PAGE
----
The conference will include sessions on Literature, the Sacred, and Texts; Literature, the Sacred, and the Environment; and Literature, the Sacred, and Philosophy. Within this context both literature and the sacred are defined quite broadly, and presentations on any topic, theme, or perspective within those general categories are welcome. Participants are also encouraged to propose their own category-specific sessions if necessary.
The conference will be held Thursday, October 14th, through Saturday, October 16th, at the Museum of Art at Brigham Young University.
Keynote Speaker: Professor Naomi Morgenstern, University of Toronto.
"The University in Crisis: Teaching, Transference and Tenure in David Mamet's Oleanna."
Call for Papers
In her essay, "I am not a woman writer", Toril Moi argues that the subject of the woman writer has disappeared from feminist theory. Moi recalls how, in_A Room of One's Own_, Virginia Woolf famously asks women to write androgynously and how Simone de Beauvoir reminds us that, in "a sexist society, man is the One, she is the Other" (Moi 264). In the 1970s and 1980s, écriture féminine and the subject of women's writing were very popular, but Jacques Derrida, Michel Foucault, and Roland Barthes contributed to the rejection of the importance of an author's gender. The question of the gendered author becomes even more complicated with Judith Butler's concept of gender being a performative act. Recently, novelist Rachel Cusk argues (The Guardian 12 Dec.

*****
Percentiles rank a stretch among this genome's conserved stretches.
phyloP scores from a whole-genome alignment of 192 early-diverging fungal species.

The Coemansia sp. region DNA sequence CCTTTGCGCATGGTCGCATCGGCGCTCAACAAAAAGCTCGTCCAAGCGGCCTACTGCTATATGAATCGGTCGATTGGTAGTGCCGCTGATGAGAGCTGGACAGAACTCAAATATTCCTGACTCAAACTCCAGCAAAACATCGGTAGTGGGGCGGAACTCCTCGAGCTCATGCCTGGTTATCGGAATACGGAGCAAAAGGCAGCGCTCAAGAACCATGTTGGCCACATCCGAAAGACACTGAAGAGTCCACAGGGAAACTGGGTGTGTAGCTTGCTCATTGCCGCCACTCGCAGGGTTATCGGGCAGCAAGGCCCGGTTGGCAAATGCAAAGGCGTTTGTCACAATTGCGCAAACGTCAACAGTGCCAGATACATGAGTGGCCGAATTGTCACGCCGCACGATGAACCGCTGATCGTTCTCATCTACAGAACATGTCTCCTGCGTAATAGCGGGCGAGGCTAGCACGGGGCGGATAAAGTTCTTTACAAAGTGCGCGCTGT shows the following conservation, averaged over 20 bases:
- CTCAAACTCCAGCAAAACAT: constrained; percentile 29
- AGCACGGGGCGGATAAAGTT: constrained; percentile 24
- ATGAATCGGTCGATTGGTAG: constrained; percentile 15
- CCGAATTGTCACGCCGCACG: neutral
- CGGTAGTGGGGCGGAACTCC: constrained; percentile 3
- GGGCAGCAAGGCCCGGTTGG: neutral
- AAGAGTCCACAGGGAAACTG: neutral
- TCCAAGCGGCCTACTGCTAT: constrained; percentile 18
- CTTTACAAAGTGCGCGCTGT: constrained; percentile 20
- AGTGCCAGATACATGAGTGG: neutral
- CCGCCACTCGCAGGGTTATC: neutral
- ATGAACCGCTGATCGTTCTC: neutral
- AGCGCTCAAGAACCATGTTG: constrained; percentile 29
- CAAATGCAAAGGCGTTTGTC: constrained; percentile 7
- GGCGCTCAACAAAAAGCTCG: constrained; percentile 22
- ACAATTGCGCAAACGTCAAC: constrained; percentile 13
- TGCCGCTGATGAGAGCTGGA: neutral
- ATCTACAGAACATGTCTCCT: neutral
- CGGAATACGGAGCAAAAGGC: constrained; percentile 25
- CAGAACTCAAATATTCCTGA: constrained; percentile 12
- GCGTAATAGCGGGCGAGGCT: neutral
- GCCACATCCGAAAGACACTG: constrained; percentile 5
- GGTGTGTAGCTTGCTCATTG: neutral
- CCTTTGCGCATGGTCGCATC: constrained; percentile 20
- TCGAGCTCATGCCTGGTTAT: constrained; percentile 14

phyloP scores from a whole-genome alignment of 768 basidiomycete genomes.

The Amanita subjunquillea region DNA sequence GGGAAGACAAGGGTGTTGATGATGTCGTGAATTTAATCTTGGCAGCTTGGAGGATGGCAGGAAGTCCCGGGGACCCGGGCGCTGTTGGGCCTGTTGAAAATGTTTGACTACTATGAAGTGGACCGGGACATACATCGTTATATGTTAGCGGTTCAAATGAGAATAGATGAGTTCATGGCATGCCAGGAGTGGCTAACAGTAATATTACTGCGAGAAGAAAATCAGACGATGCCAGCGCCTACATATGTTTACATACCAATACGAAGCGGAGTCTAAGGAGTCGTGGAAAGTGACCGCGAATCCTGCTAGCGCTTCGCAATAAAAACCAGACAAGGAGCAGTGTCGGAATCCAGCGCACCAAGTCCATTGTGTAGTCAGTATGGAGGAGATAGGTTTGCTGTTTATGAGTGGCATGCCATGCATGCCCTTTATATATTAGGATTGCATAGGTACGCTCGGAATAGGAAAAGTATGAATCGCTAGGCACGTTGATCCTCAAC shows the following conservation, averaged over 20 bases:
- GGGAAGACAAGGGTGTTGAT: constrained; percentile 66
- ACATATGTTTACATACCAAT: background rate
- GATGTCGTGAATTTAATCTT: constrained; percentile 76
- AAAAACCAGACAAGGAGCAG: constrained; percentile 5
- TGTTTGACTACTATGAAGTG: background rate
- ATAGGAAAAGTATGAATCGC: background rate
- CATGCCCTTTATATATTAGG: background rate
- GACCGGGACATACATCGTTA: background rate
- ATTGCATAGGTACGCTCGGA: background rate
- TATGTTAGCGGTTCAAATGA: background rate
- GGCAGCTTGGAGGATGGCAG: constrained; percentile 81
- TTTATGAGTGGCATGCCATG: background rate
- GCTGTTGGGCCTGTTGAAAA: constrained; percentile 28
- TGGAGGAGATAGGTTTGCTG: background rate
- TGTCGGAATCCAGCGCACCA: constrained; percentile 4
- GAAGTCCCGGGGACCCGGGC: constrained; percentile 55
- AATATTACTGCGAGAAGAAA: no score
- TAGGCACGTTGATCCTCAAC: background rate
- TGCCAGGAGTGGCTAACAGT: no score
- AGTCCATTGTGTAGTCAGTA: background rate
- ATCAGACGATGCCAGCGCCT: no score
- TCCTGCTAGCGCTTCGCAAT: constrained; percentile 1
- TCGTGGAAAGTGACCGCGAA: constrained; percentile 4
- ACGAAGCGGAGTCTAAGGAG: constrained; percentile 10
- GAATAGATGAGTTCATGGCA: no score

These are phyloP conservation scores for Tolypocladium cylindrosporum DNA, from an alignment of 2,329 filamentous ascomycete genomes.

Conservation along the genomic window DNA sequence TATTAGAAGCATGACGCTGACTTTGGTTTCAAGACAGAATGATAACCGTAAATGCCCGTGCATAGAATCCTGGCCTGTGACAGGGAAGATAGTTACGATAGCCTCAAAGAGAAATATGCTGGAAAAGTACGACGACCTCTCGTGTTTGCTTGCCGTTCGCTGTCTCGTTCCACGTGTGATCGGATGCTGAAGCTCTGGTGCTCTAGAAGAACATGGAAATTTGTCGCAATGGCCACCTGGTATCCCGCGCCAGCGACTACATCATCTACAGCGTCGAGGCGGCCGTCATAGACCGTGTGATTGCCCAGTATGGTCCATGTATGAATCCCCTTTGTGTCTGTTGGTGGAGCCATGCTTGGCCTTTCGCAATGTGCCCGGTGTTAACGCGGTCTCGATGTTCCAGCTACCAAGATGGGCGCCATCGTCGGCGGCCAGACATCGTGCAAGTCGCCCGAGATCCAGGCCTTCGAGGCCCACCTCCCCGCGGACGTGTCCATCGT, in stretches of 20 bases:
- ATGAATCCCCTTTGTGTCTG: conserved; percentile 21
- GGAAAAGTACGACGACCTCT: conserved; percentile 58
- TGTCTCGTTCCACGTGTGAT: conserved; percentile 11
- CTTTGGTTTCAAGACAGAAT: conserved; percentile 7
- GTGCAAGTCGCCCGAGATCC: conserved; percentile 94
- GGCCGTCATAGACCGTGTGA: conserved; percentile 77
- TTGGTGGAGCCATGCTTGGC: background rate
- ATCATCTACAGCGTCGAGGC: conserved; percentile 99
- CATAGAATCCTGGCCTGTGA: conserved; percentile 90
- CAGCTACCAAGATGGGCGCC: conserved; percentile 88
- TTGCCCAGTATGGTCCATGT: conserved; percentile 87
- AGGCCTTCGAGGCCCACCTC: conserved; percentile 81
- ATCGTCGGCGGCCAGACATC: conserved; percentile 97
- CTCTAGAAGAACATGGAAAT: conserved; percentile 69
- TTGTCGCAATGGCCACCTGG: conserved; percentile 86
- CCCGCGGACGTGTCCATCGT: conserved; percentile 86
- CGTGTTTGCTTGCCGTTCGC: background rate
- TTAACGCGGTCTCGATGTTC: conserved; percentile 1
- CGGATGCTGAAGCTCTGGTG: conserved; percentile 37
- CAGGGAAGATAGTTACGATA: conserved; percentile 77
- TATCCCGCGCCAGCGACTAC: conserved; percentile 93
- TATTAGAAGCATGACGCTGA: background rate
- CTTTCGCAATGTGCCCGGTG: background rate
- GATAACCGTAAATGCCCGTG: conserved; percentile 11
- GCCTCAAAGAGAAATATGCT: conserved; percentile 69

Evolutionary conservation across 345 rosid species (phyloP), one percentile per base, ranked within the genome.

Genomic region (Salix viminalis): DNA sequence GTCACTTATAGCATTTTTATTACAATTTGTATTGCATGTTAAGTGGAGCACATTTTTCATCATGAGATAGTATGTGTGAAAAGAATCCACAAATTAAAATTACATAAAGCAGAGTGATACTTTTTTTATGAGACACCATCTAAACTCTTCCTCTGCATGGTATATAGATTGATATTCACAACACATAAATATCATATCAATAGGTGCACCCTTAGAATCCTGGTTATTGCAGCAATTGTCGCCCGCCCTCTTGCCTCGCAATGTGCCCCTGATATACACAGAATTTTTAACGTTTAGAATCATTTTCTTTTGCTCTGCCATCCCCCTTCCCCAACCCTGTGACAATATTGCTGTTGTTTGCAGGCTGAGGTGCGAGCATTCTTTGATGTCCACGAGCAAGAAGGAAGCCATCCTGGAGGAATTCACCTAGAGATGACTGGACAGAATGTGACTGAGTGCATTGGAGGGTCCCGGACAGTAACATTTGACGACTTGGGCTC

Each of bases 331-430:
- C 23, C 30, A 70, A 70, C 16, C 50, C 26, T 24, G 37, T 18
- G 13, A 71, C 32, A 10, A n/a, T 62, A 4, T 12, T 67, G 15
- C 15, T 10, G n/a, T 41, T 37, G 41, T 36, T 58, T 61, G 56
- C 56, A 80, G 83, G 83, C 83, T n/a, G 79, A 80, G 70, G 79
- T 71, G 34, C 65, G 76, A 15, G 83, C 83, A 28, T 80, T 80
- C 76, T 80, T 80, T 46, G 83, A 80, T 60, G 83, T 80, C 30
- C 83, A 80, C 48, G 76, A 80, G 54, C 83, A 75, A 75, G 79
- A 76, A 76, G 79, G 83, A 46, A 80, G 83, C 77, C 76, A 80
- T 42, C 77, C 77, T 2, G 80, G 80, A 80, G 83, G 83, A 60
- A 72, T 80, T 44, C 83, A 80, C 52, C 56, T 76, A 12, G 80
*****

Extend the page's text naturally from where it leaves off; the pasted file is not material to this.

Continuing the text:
Call for Papers - Shift: Queen's Graduate Journal of Visual and Material Culture
We are pleased to announce an open call for submissions to the third issue of Shift, set to be launched 01 October 2010. Shift welcomes academic papers, as well as exhibition and book reviews, dealing with visual and material culture from graduate students in any discipline in the humanities. Papers may address a full range of topics and historical periods.
Polymath is a peer-reviewed journal dedicated to interdisciplinarity, published in quarterly installments in an electronic format at no charge to its readers. The journal celebrates the oft-neglected connections between humanities (Language, Literature, History, Philosophy, Speech and Communication), social sciences (History, Sociology, Political Science, Psychology, Social Work), physical sciences (Biology, Chemistry, Mathematics, Physics), and the arts (Dance, Theatre, Music, Visual Arts) where the disciplines can unite, collaborate, and engage with each other towards shared research-oriented and educational goals.
Changing Lives Through Literature is a nationally recognized alternative sentencing program for criminal offenders founded in 1991 on the power of literature to transform lives. CLTL sentences criminal offenders to a series of literature seminars instead of traditional probation. Studies have confirmed that program graduates are half as likely to commit additional crimes than their counterparts in the justice system.
Dr Paul Baker, Lancaster University
Dr Dawn Hadley, University of Sheffield
Professor Andrew Smith, University of Glamorgan
*Celebrity and Glamour*
Friday, May 21st, 2010
University of California, Santa Barbara
Consortium for Literature, Theory and Culture
"Celebrity is the advantage of being known to people who we don't know, and who don't know us." -- Nicolas de Chamfort